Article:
So in the bubble there are other “part-timers” who come in and out and bring with them their own influences and changes to the environment.  The media would be one of them.  The Club Doctor another.  Or it could be the owner of the franchise.  All of these people can have a positive or detrimental effect to the bubble.

So what we’ve been talking about so far, all influence in different degrees the inner sanctum – the team.

But there are some outside influences that may not actually physically penetrate the team bubble, but will have an enormous effect on the dynamics of the inner sanctum – wives and girlfriends/boyfriends (hopefully one per player).  The influence of parents and friends will all have a positive or negative effect on the inner effectiveness of the team.

So-called friends can have a real detrimental effect on players.  Professional sports people are usually idolized by some and diverted in the wrong direction.  They may be encouraged to party.  Of course, there is a time and place for that, too!  But “friends” may have little regard for that.

I haven’t mentioned yet the enormous influence of today’s sports agent.  They weren’t as prevalent in my playing days and not too much in my professional coaching days, but they are do have a positive or negative effect on their clients.

So all the factors that we’ve been talking about above affect the chemistry of the team and the coach has got to try to maximize the team potential.

Looking at youth soccer, many of the factors that we’ve considered above are not present, but I’m sure as you read this article your mind has been working overtime.  For instance, the coach of a U14 soccer team – boys or girls – will know the factors that he or she has to contend with — parents, girlfriends, boyfriends and so forth.

So that is the Team Bubble and I thank Steve Darby for reminding me about the concept.  It really helped me in my team coaching days in tweaking the team dynamics to produce a positive team performance.

I used the word “bubble” deliberately as most bubbles can be easily burst.  The coach is usually the glue that keeps the bubble intact.

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Looking the Part

Knowledge, playing ability and experience are all useful assets as a soccer coach.

Looking the part is something any coach can get right, but it is amazing how many don’t.

Turning up in construction boots, with soiled jeans and looking like something the cat’s dragged in, will mean the coach better do a super job with his practice. He or she is 0 for 1 before the practice gets goings.

Jeff Tipping, the Director of Coaching for the NSCAA, when he came on board as the full-time director a few years ago, insisted that the staff instructors adhered to a strict dress code. So it was red shirt, black shorts, red socks on Sunday; navy blue shirts, red shorts and navy socks on Monday; and so on.

As Jeff said at the time, “If you can’t coach, you better look like a coach!” I totally agree with him.

There is much more to coaching than looking the part, but it is a great start.

Pity our Dad Coach hasn’t quite got the message below. He’s tried hard, but he is just a tad out of date.  Ah, well! Nice try!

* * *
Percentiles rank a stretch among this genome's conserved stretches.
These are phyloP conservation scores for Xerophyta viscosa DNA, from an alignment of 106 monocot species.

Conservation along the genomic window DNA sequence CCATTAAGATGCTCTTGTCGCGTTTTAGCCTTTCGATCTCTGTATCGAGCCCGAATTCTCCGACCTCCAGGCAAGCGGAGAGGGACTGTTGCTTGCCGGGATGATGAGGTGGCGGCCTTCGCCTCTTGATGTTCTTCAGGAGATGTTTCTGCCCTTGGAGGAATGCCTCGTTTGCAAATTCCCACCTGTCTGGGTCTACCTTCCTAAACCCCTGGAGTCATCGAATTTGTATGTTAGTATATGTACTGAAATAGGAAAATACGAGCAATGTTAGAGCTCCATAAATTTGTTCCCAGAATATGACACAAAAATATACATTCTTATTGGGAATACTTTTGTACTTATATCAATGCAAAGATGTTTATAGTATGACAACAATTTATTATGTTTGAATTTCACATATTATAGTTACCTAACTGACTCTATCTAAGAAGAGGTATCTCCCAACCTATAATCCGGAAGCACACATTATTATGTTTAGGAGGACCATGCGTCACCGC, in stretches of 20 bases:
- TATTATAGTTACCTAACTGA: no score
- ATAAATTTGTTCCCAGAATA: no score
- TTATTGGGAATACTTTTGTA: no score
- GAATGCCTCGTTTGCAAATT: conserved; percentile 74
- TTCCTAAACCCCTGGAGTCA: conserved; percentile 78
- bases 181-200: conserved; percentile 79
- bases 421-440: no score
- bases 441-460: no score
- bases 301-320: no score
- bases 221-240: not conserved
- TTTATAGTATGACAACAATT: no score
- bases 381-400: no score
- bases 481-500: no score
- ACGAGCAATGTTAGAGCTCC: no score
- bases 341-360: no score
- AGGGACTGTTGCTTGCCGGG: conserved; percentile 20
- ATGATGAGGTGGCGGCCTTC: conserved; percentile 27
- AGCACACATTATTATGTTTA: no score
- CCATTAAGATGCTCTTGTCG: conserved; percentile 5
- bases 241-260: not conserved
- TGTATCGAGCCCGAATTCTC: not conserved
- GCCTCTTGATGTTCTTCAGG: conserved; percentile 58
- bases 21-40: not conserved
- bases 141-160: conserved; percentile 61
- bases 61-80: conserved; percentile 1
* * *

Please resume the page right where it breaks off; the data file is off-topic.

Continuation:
What do you think, is it important to look the part?

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Soccer Coaching – Is the Game the Teacher?

Some time ago I wrote about a phrase that has really taken root in the soccer coaching … “Let the Game be the Teacher!”

Funny thing is that back in the late 80’s Bobby Howe, a very experienced international soccer coach, and myself, co-authored a series of soccer coaching manuals – predominantly for the North American market. We continually used the phrase, “Let the Game be the Teacher!” within the books as we implored the coaches not to take the game away from the kids. It was very obvious to both Bobby and I that children in this part of the world were over-coached – often by people who had not played the game and were using football, baseball and sometimes hockey, as their reference points.

So our phrase “Let the Game be the Teacher!” may have come back to bite us.

The problem is that many coaches have modified that by saying, “Let Games be the Teacher” and that is a very different thing. Playing 80 to 100 games a season is not the way to learn. You will learn some things, of course. But how much individual skill improvement can be developed within an 11 vs. 11 game? If the average time of ball contact per player is less that 2-minutes how can some of the vital skills of the game be learned?

If we just let them play and there is little or no intervention by the coach there is only one teaching method being employed. It is called “Trial & Error.” And we all know where that can lead – bad habits established and engrained forever!

Putting the kids into as realistic a soccer environment as possible and letting them play is fine. And for a coach unsure of his/her information, why stop it if you don’t know how to correct it? But if a coach knows that by stopping the practice, suggesting and demonstrating the correction and letting them rehearse the correction – all in 30 seconds if you can do it – then we are employing a much better teaching method …”Trial & Success!”

The art of coaching is not letting them play or stopping the play. It is the when and when not to intervene, but with the awareness that too many stoppages will kill the enthusiasm. The skill of coaching is to be able to quickly show the better way to play – both individually and collectively – and then get them back in a game situation.

Do you think Tiger Woods became what he is today by going out and just playing; that he did not seek the help of experienced coaches? Not on your life!

Hockey players in the past played on the ponds of the Prairies. Do you think they weren’t guided by big brothers and mentored by Dads and Uncles and former players?